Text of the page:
Day 9 - Rehearsal
Chuck is waiting for me at the studio, we start work as soon as he changes, I begin by telling him basically the last five lines of the scratch pad, and then I just move directly into steps, the “excited pas de chats” from my notes. I begin there primarily because it’s just steps, and it seemed like a good place for each of us to learn how the other works. One funny thing I notice is that Chuck is a physical type that flits in and out of my work (and life), the tall, lanky blonde. He reminds me both of David Pittenger (a dancer on whom I choreographed eight works) and my brother.
The rehearsal process with Chuck is even more stop and start than with the women, there’s only one person, I give more than one break an hour. It’s very relaxed, just me and him, and the gossip and jokes fly thick and heavy. I try the pas de chat phrase beginning with a pas de chat landing on two legs with the leg brushing à la seconde, and then into a grande pirouette in attitude. Because this is the first thing we do, everything gets adjusted step by step as I try to make it look right for him. The first thing is the grand pirouette in attitude. I first ask for two en dedans turns in passé, followed by an attitude turn, then I try reversing the idea, having the en dedans turns pull into passé. Neither is quite right. It’s remembering how David danced that helps me figure out the problem, which is that Chuck, like David and other tall, thin men, looks interesting in turns that keep close to his axis. Between the two of us we come up with an en dedans turn in passe where the leg “corkscrews” down to a fifth position and the other immediately steps over into passé. Now for the first step, the pas de chat into the leg shooting into à la seconde. It would be dandy if it didn’t look just like Hot Chocolate or any one of a number of Pas Espagnoles out there. We change the brush to a contretemps.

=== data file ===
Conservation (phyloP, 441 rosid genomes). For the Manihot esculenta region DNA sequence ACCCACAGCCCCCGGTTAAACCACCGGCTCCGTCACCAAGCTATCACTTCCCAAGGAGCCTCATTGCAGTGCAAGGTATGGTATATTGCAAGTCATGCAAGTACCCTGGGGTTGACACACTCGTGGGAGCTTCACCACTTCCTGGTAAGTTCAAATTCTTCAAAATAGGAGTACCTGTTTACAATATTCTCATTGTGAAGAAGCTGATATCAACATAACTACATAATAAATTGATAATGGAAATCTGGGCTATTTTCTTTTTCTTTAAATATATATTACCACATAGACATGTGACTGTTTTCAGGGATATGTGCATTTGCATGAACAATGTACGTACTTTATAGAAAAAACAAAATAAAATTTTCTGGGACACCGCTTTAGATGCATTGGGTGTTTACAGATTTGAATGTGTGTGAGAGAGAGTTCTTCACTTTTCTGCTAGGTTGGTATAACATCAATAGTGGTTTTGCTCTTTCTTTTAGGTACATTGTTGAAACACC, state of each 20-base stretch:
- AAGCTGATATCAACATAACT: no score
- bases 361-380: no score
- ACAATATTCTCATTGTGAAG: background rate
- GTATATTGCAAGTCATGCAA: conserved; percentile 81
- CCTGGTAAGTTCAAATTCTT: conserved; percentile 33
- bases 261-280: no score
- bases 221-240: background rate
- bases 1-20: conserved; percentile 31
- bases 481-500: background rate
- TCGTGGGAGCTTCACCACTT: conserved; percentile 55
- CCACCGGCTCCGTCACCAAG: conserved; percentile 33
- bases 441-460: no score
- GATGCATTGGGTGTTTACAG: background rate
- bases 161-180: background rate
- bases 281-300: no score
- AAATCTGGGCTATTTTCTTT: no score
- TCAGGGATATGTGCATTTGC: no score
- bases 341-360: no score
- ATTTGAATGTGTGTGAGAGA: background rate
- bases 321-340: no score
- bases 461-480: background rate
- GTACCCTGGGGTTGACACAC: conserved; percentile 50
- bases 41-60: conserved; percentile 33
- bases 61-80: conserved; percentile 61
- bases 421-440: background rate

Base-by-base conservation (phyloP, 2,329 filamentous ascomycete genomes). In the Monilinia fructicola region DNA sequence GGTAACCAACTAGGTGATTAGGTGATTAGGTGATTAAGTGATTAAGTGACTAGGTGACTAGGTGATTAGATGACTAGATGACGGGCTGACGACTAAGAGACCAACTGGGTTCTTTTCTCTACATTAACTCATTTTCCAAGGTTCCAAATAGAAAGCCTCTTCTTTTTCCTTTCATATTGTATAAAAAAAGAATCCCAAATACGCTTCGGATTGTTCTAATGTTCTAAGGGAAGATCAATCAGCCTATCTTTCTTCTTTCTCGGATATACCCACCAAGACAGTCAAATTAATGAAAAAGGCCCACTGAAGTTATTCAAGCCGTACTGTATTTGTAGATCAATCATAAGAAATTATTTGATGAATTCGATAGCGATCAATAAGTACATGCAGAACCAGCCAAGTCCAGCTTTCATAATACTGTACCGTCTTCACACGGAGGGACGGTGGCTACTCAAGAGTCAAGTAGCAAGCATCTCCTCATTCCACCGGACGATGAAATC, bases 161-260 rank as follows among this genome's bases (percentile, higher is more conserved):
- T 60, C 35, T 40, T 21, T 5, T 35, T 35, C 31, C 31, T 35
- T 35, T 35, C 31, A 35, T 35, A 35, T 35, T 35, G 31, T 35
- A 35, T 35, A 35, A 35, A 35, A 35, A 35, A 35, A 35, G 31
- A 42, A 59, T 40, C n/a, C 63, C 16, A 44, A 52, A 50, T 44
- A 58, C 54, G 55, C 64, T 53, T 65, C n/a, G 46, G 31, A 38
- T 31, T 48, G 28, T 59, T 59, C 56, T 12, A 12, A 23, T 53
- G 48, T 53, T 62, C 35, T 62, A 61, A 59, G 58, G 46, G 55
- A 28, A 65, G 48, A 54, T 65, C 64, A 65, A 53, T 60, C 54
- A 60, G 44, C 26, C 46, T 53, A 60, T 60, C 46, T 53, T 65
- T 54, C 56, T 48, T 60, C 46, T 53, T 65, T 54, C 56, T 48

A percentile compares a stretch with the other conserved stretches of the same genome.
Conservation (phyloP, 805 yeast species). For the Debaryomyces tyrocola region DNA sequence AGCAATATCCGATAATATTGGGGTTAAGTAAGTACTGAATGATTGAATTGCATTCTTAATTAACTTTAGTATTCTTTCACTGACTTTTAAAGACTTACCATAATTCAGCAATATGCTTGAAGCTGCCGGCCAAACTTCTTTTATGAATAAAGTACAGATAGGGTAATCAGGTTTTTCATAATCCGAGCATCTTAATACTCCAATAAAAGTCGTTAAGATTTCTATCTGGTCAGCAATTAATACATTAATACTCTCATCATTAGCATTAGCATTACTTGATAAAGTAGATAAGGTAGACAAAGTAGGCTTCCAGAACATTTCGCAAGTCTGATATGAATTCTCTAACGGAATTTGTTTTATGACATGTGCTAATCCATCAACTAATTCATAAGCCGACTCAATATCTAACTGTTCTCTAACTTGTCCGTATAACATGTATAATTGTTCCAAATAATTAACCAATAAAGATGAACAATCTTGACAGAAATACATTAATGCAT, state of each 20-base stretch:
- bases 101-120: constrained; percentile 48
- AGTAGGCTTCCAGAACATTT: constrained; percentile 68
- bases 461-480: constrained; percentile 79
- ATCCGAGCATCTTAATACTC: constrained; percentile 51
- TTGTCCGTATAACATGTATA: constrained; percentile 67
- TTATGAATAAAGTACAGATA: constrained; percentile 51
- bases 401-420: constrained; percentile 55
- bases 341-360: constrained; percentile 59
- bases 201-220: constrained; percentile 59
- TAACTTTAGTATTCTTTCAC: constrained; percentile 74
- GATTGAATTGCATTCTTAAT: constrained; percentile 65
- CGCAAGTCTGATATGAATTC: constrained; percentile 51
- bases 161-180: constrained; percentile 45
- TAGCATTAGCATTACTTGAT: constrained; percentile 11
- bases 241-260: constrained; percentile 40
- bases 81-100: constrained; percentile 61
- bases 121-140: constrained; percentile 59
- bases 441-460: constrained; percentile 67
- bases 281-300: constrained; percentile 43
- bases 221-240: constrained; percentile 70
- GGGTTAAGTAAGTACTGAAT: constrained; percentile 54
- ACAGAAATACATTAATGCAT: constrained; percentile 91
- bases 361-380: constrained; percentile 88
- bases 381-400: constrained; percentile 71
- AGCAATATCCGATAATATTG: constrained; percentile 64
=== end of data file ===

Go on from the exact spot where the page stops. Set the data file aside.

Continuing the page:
Now that we’ve had a chance to nitpick over a single phrase, we seem a bit more comfortable with each other. Chuck’s interested and eager, he just doesn’t know what to expect, and neither do I. I go back to the beginning and proceed to work chronologically. Work proceeds smoothly. I’m impressed what the two years at NYCB have done for Chuck, his legs never looked like this when he was at ABT and he never looked this energized, but I have to ask him to watch for a few instinctive NYCB-isms he’s acquired since he arrived there. He tends to hit a pose at the height of a dance phrase and also to accent transition steps so quickly they almost disappear. I ask him to hit any pose at the height only to move out of it, not to show me a shape. This reminds me of watching the students at SAB doing Valse Fantaisie as Suki Schorer coached it, where the height of any movement was only held for the briefest gulp of air. Presently, phrases are shaped much more deliberately in the company. Also, I often give pas de bourrée with a gentle rocking motion, almost as if it were a “grapevine” step in a hora or a Fred and Ginger movie. This throws him a bit, he’s now used to doing pas de bourrées up, up, up into fifth position and mine often sink softly into the floor.
I build the dance a few steps at a time, adding the steps on, marking the whole dance to this point with the music, repeating the process with a few new steps. The dance phrases also loop around and braid into themselves, making it hard for him to remember the sequence at times. By the end of rehearsal we get to the point where the pas de chats are and add them into the dance. The dance, as it builds, has an excited rushing quality to it, like a florid signature or a sentence said in a single breath, but a few phrases are overchoreographed. I start to identify them, and remove steps, but the remaining steps are less crowded, they are also no longer quite musical. The final adjusting of the phrase will wait until tomorrow. As I watch Chuck speeding through the work a final time, I remind myself that I’m just shy of 5’10” and he’s 6’4”. I want to make the work on his body, not mine.